3. Rest, napping, sleeping, downtime, real recovery including appropriate pre-hab & rehab, total rejuvenation, full healing are all impossibilities because none exist in the narratives we use to define health, wellness, well-being.

As an athlete or coach, to have your training methodology questioned is one thing, but to have to consider your training methodology as wrong… well, that’s just not going to happen, and if it does happen then there will be no admission to being wrong.  Too much rides on being right despite the risk of harm that we refuse to admit ignorance or incompetence when it comes to our own health, hoping that ‘good intentions’ will insure us against unwanted side effects.

In psychology, the term describing the refusal to challenge and confront narratives, thus to live in contradiction (i.e. denial) is: cognitive dissonance.

Cognitive Dissonance:  The mental stress or discomfort experienced by an individual who holds two or more contradictory beliefs, ideas, or values at the same time; performs an action that is contradictory to their beliefs, ideas, or values; or is confronted by new information that conflicts with existing beliefs, ideas or values.[1][2]  [From Wikipedia, the free encyclopedia]

Cognitive dissonance regarding our health and the resulting lack of health is our new normal. How else do you explain the popularization of the adage “no pain, no gain”? We deny the deep pain we live in, we normalize inner turmoil to the point that we inflict harm to ourselves to override the divide, to deaden the inner conflicts we struggle with when we refuse to deal with our fears.

OVER-TRAINING in the best cases, DEATH in the worst.

Ask athletes or coaches if their athletes over-train, are over-trained and the reaction will be… get outta here, no way, never! There can be no such thing as over-training because by our own narratives over-training is synonymous with being over-healthy. No one would admit to being ‘over-healthy’ therefore over-training is an impossibility.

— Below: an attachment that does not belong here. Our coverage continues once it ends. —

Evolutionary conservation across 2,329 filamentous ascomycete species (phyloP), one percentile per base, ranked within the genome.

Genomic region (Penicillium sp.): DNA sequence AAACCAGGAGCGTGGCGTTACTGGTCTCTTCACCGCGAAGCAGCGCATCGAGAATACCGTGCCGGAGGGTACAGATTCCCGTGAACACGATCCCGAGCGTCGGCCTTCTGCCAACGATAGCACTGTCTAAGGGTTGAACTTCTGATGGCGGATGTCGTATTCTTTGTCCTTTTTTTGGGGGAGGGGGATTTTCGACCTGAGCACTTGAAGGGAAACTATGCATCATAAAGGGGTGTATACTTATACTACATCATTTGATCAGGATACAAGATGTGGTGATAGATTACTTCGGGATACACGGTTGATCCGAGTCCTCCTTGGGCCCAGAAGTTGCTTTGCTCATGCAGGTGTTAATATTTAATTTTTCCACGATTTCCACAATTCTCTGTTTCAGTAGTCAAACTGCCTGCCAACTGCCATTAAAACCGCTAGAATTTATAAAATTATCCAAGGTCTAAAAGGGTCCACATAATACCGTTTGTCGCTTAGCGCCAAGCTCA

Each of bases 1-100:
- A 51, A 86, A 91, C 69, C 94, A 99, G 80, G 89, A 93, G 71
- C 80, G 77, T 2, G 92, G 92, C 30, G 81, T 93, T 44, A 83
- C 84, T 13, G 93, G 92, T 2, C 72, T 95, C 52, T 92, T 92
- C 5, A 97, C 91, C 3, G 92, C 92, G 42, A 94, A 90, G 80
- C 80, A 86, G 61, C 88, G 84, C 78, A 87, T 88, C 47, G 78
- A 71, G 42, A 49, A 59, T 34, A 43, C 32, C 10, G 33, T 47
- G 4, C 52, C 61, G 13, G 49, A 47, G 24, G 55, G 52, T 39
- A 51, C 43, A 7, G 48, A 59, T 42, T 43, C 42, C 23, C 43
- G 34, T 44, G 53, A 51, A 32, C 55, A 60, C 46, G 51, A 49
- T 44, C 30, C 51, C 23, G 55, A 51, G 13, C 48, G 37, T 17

Physical injury, mental impairment, and emotional fragility should suffice as clues to an athlete and their coach that something is wrong. But nothing is ever wrong in a society where “no pain, no gain” is the reigning mindset towards life: you weren’t wrong, you just didn’t suffer enough, you didn’t try hard enough. Its a society where crawling across finish lines is heroic (instead of mindless), where inflicting and tolerating pain is a testament to manliness or womanliness.

Where does it end?

Stage 1 Over-Training ends typically with an injury, an impairment, or illness of some sort. If proper rest and recovery or rehab are provided, then the athlete can return to a balanced state, a state of being healthy, truly healthy, but these days the mindset is screw that, get adjusted, get taped, foam roll, wear compression clothing, add a brace, get a prescription, pop the pills, get back out asap to training as these imply health. Its cosmetic health, but hey, cosmetic health is good enough because at least you look healthy. As a result we skip Stage 1, and we speed right along into Stage 2.

Stage 2 Over-Training is marked by weight gain or weight retention due to increasing and/or unmanageable levels of stress and the subsequent flooding of cortisol into our blood. The availability of so-called sports nutrition products (i.e. candy for adults) gloss over the signs and symptoms of Stage 2 leading most to continue along, unaware of the damage they inflict to their physiology and psychology. The fueling with gels, sports drinks, and every other sugar laced product power the adrenalin-cortisol hyped workouts and state of mind, ushering the athlete onto Stage 3.

Stage 3 Over-Training starts with diminishing or negative returns from training as the credit account of health is nearly depleted, leaving nothing further to leverage. Stage 3 is when athletes start to suffer from issues such as metabolic disorders, food sensitivities and intolerances, hormonal imbalances, neuro-endocrine fatigue, arrythmias, anxiety, insomnia amongst other signs and symptoms. Whereas in Stage 2 athletes start to underperform in competition, in Stage 3 athletes start to dislike, even hate competing. The stress of competition simply overwhelms them, but being so far gone these athletes come to the conclusion that they are simply bad at racing, good at training, so they train even harder as a compensatory reaction. Stage 3 makes its presence known in a myriad of ways which is why it confuses athletes, coaches, even health care professionals: multiple signs and symptoms develop over a period of time dilute connections. Signs and symptoms pop up across all 3 dimensions: physical, mental, and emotional, and to further confuse the matter, pop up in combinations. Stage 3 asserts itself when the individual finally breakdowns, often ending up with a physical or mental medical diagnosis (a diagnosis that they fall on as a crutch to explain their condition, as opposed to realizing that how they have trained has resulted in this condition). In the worst scenarios, the individual never makes it to an health professional until after they suffer a heart attack, a stroke, fall into severe depression or worse, skip right to the final scene: dead.